Edification, Encouragement, and Education: Part 1

Scriptures: Ephesians 4:11-16; 1 Thessalonians 5:5b-22

As we continue the series “On being the church”, it is appropriate to touch on where we were, so that we can see the link with where we are. Last week we discussed in a general way both what exactly is the church, and what God calls us to do as a church body.

We stressed the importance of being together, of understanding that we are a family, as well as the people of God, and a building that is being built up by the Holy Spirit, in which all of us have a part to play.

The next couple of weeks, we are going to look at a couple of questions dealing with why and how we do this. Even if God calls us to be this body – this family – why do we need to gather together, for instance?

Salvation is singular to each one of us. Our relationship with Christ is personal. I have mentioned one “why” when I said “we need each other.” But again, we can ask, “Why?” and “How?”

At the simplest level, it comes down to human nature. I always like to say that the Bible is as relevant today as it was when it was written two thousand years ago or longer, because human nature really hasn’t changed. And it won’t, until Christ comes again, or you experience going to meet Christ yourself.

If you look at the passage in Ephesians 4, it speaks of some of the pitfalls we can run afoul of as, we try to practice our faith and live it out. We can be tossed by waves and storms in life, and anyone who has been on a choppy sea knows it is almost impossible to deal with on your own. Even if you can keep the rudder straight, you get weary, and you are in danger of seizing up and being unable to correct direction once the storm lets up, even if you weathered it yourself.

As we can see from the passage in Thessalonians, we can be fainthearted, weak, unruly, and in general irritating and hard to live in peace with. (Not that any of you would ever by that way!) Our desire for control and for self-gratification are constantly at war with our new nature in Christ, and when we wreck, we need help putting the pieces back together again.

Of course, one way of avoiding that situation – that wrecking – is to learn how to drive safely, and avoid the wrecks altogether. But how can we learn what to do without a course? And how can we have a course, without a teacher or instructor?

We need help from other people to coach us through those parts of our walk where we are weak or ignorant. As our passages today show us, we can both help and be helped as we encourage, edify, and educate.

The word that is used for encourage in both passages, Thessalonians and Ephesians, is parakleite. It can mean encourage, or comfort, or guide. It has its roots in the legal sense of an advocate, literally meaning “come alongside”. Hence all our names for the Holy Spirit when Jesus speaks of “The Paraklete” in the gospel of John.

In our context today, it doesn’t really mean comfort – though I suppose it could, or even guide – though guidance may be offered. Most of the time in the Bible, the word “encourage” means something that we have really lost a sense of in our modern language.

When we say “I want to encourage someone”, we usually mean it in the sense like “tell them it will be OK,” when they are struggling or sad. An encourager is seen as someone who is basically an optimist, and speaking positively all the time.

There is nothing wrong with these things, by the way. But here and elsewhere in the Bible, encouragement deals with exhortation. Encouragement requires a response. It is a call to action. Vine’s expository dictionary says it can be that “personal exhortation that delivers the ‘evidence that stands up in God’s court’”, or “an intimate call that someone personally gives to deliver God’s verdict.” It serves to incite, promote, support, or advance.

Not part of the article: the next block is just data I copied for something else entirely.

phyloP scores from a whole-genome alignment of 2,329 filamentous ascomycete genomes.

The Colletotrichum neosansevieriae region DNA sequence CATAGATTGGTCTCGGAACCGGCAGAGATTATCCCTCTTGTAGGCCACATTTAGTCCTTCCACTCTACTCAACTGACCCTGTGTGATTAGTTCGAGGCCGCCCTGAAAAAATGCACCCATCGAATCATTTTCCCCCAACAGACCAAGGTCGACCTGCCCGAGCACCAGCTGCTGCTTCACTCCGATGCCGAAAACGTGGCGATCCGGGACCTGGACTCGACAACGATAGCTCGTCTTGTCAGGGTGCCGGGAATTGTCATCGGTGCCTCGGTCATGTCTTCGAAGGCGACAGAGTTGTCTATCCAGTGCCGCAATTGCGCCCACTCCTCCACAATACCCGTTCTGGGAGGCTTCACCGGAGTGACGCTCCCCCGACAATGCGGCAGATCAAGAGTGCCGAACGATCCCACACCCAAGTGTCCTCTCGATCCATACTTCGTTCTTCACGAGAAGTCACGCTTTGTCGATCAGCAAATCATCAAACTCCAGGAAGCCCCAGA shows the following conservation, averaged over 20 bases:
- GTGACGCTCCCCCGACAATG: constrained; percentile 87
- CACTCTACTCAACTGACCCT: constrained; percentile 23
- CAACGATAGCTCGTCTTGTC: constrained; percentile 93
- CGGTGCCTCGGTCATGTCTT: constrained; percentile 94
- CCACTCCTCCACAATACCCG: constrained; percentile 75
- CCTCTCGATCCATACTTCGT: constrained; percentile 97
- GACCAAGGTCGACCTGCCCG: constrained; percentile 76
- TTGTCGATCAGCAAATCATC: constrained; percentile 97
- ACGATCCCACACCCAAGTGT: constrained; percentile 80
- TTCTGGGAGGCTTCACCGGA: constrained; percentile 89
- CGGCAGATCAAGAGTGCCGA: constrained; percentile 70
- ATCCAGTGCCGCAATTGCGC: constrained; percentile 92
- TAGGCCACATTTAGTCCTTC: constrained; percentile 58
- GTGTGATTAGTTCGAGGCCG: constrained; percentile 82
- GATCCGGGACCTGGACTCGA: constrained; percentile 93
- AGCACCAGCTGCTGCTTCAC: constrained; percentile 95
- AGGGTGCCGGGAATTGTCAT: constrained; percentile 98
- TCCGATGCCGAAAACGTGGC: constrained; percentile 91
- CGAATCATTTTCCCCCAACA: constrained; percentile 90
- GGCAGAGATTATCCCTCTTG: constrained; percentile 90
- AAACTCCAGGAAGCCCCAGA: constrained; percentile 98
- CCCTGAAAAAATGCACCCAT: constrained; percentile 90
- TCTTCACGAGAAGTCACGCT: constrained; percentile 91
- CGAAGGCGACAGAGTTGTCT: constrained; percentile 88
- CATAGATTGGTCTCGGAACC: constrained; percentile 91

Think of it in terms of coaching. How many of you played sports? Well, that’s just about everybody. How many of you have had one of those “half-time talks” as a team, or a “one on one” even? How about time with a personal trainer in a gym?

In my experience, those talks are rarely “comforting.” Our coach reminds us of our strengths, points out (usually) some weak points or screw-ups, reiterates our goals, and then challenges us to act and carry out the effort to achieve those goals! Am I right? Don’t we get psyched up? Aren’t we supposed to leave the meeting going “Yeah!” or “Hoohah!”, etc.?

Look at what happened with the Super Bowl, whether you liked one team or the other. Let’s face it, it looked like two different teams came out, between the first half and the second half. Somebody got a coaching during halftime.

Encouragement requires action! We are to inspire one another to doing good, witnessing for Christ, living a faithful life, overcoming whatever obstacle happens to be there at the moment, and to win the race that we run as disciples.

Does our worship challenge you to do this? Does Bible study, or youth group, or whatever group you happen to be a part of that is a ministry of this church, challenge you to do this? We will get back to that a little more later; but having spoken of encouragement briefly, I now want to speak on the second term – which in my translation was “edify.”

“Edify” or “Edification” sounds fancy, which is probably why they changed it in your translation, but it has a simple meaning. It means literally “to build up” or “to build.” We get our word “edifice” (which is usually used to describe some fancy and very large building!) from this word. Sometimes it is used to describe a home, though a more frequent word when we want to sound cultured (or obnoxious, take your pick) is “domicile”.

Edification often speaks of “constructive criticism” that helps us be better at what we are doing. It involves both encouragement, and education (which comes next week). To think of what edifying looks like, think of what contributes to your growth in faith. To start with, it requires learning about God, God’s ways, and God’s will, and learning to relate that to life situations. We’ll talk more about the education half next Sunday.